2. We are forever expanding our knowledge on how to do something or make something work, which is fine, there is always going to be a learning curve. And FMOD really isn’t that difficult to wrangle – from watching our programmer set it up. BUT, the reason audio fell behind was because we knew the audio students were creating all the great sounds for our game and we didn’t implement as many placeholder sounds as we should have. Even if they were as blatantly obvious as making speech audio to tell the player’s whats supposed to happen. We had a lot of FMOD committing issues through source tree which was a time killer. But ultimately, we left learning and  incorporating FMOD into our game at the very last second. We left learning and incorporating FMOD at the last second for the same reasons mentioned in 1. We wasted time figuring out a sloppy systems over and over instead of having a properly prepared one and implementing it once. Even though FMOD was new, the only real reason we needed it was for the background music, to connect the intensity of the players radiation, the more they had the more intense the BGM got. But at this point this wasn’t completed either. They every sound could have been implemented normally through unity. Something that all three of our team is aware of how to do, and it wouldn’t have been left to the last second to do. On top of trying to make all of the sounds run through FMOD (which they didn’t need to) wasted quite a bit more time too. If we planned out and documented in our TDD when and how we were going to implement sounds earlier, it would have saved a truck tonne of time.

When the game restarted the mutant’s didn’t start doing what they were supposed to do.

One of the fixes for today was that mutants needed to target every player and target the closest one. Then if one was dead, stop targeting it. We fixed it. But this is a real head scratcher. Because we DID test every build throughout the day on the exact model of computer that was going to be at the exhibition. And everything worked fine. Restarting from any menu worked appropriately and the game continued as it should. But then it came to the exhibition and then when the game was restarted via loading the game scene again. The mutants spawned but never moved. I can’t for the life of my understand why. But it happened. The fix? Every time the game ended, just alt + F4 and restart the game. Because one of our team was always at the computer with our game we could always monitor when the game needed to be restarted. It was a real disappointment but not a deal breaker.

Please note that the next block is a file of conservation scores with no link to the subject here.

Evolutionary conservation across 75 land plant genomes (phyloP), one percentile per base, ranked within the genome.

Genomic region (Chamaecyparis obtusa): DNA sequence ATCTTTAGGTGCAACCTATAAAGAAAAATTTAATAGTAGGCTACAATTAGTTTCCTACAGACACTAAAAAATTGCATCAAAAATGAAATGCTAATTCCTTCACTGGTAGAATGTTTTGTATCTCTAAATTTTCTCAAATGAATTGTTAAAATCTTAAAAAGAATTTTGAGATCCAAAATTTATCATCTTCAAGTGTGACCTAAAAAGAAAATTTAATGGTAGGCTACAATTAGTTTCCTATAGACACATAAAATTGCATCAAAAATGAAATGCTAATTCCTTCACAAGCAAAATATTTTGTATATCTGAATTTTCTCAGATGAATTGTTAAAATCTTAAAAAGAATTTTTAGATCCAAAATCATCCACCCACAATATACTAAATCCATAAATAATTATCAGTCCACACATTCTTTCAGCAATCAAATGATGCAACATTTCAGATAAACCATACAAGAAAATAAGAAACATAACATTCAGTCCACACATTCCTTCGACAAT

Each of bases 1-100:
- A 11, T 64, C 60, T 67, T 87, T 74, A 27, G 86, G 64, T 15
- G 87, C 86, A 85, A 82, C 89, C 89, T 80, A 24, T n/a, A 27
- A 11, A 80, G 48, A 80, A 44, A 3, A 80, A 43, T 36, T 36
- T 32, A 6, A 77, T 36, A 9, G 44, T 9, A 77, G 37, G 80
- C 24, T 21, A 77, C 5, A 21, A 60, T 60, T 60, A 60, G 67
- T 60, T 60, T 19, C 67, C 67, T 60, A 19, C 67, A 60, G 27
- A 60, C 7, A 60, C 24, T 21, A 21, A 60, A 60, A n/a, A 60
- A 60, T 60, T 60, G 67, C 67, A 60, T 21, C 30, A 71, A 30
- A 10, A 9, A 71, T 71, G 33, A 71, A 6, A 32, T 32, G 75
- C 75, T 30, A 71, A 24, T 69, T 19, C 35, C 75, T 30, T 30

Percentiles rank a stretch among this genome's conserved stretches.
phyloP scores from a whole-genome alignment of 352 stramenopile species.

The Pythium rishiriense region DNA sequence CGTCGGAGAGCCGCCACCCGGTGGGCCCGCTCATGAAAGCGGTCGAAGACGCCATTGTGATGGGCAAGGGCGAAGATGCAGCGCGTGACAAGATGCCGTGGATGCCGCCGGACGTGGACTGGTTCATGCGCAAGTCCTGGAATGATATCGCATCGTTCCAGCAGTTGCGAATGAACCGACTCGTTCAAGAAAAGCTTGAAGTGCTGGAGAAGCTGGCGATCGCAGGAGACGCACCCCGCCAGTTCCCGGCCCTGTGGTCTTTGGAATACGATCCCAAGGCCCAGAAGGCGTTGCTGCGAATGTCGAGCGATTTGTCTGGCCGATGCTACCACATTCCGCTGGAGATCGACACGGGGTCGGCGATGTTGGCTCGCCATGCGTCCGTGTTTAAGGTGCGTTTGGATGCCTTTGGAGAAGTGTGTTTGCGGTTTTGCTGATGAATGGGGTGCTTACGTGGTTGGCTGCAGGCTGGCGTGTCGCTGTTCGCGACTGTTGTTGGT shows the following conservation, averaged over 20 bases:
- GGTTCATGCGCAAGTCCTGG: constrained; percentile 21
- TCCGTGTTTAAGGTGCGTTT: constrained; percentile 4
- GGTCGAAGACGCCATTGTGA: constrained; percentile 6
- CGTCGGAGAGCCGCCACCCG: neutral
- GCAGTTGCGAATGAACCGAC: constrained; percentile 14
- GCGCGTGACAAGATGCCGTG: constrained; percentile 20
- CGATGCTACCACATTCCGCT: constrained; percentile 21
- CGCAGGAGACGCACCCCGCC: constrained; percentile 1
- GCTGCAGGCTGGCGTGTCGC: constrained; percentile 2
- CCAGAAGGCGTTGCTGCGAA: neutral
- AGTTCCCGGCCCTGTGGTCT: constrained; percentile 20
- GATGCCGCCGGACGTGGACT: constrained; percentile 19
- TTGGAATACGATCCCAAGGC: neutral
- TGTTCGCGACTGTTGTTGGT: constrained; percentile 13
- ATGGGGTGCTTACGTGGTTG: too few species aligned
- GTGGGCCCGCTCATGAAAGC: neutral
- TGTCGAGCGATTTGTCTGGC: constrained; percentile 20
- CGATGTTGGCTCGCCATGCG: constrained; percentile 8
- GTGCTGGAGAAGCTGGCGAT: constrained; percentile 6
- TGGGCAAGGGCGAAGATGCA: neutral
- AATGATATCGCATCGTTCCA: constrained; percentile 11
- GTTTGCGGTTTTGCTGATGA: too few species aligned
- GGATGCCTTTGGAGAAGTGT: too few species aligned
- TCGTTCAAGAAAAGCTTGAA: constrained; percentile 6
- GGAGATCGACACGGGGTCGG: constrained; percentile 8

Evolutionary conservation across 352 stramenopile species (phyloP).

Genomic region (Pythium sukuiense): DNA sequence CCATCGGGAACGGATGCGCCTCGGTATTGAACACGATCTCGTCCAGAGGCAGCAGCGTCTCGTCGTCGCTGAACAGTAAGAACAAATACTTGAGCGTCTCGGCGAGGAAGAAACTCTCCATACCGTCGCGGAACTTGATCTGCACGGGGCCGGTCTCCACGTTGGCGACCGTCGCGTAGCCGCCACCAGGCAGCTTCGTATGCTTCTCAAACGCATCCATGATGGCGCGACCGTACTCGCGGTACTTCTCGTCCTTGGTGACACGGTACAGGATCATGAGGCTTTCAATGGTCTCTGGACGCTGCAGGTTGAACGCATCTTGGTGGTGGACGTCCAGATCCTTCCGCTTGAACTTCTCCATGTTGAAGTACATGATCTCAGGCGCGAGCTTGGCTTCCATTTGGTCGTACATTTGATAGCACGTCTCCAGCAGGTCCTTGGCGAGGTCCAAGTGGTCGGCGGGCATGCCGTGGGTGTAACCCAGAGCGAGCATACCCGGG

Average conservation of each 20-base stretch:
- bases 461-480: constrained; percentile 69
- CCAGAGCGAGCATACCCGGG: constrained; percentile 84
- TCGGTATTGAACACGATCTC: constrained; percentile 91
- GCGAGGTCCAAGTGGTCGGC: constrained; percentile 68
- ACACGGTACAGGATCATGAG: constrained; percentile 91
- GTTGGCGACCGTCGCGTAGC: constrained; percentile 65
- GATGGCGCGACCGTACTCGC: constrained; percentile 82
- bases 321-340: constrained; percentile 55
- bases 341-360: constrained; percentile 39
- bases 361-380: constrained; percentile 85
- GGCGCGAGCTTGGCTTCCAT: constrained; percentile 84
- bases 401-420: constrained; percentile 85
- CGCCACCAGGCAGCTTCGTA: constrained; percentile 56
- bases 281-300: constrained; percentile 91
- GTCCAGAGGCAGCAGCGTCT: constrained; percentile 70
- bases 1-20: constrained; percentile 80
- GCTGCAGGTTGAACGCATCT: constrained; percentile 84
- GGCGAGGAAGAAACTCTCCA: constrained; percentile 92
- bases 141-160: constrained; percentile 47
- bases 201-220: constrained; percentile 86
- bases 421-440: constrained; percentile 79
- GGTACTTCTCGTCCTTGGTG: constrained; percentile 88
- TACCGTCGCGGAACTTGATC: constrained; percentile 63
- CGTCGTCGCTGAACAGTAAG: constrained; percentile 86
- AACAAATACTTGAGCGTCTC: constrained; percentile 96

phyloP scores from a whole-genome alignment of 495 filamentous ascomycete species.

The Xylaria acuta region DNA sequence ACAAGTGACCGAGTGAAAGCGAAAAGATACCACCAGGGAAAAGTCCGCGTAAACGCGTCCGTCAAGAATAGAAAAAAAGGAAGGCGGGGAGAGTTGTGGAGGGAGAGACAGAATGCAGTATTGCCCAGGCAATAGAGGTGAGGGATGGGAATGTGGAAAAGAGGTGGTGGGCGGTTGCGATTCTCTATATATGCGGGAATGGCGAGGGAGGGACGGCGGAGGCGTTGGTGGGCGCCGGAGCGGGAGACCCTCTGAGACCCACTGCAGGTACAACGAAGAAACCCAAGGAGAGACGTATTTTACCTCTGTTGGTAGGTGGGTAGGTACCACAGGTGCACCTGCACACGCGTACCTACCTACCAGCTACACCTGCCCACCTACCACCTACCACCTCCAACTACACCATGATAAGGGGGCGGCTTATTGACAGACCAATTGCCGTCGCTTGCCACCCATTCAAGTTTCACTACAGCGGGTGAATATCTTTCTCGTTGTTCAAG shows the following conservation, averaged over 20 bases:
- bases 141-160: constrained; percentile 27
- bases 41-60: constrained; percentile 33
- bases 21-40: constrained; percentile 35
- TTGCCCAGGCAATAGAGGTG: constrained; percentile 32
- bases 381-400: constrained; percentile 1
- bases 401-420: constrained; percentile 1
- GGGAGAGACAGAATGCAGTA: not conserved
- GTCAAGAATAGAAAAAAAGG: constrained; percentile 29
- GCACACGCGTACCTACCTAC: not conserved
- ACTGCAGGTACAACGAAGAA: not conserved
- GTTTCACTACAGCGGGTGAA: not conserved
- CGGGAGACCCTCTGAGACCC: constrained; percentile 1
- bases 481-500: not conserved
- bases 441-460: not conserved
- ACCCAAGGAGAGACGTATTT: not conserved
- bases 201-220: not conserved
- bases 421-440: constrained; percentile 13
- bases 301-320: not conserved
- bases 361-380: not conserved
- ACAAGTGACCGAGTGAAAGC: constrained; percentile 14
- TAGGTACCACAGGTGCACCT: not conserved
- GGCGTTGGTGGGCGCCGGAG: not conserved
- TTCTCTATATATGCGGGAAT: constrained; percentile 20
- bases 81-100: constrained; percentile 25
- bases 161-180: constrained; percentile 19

The goal still wasn’t obvious to people who didn’t know the game.

This goes back to the TDD and working out the systems. If we saved time and figured out how to implement our sounds earlier instead of wasting time figuring stuff as we went, we could have recorded ridiculous dialog to bluntly tell the player the objectives.

Players took damage from mutant’s when they were attacking, but also when they touched the mutants.

Analyzing why this happened – It was because the player AI was started. So when a mutant is in range and the character is not selected by a player they are able to attack mutants by themselves. It was set up to have a rather large sphere collider to detect when the mutants were close enough. And because it was a trigger – The mutant deals the damage to the player via OnTriggerEnter via the mutants arm. Because the sphere collider was so large. the mutants detected the players sphere collider which was part of the parent game object tagged as “Player Character” and dealt the damage. Then whilst the mutants were inside the sphere collider and close enough to hit the proper body collider – they could deal damage again. Ultimately this changed the dynamic and difficulty of our game by a great deal. And again, this happened because of the lack of system preparation.

How do we prevent this from happening again?

With the exception of the build and the mutants not working on restart.


I’m really learning this now. Figure out how everything in the game is going to what, and what it needs to work. Because ultimately this will save time and enable more time for all of the things that could have been done earlier.

Until next time –



1 Comment

Posted by on August 17, 2016 in Game Dev, Games


One response to “Pre-Brass Razoo Rush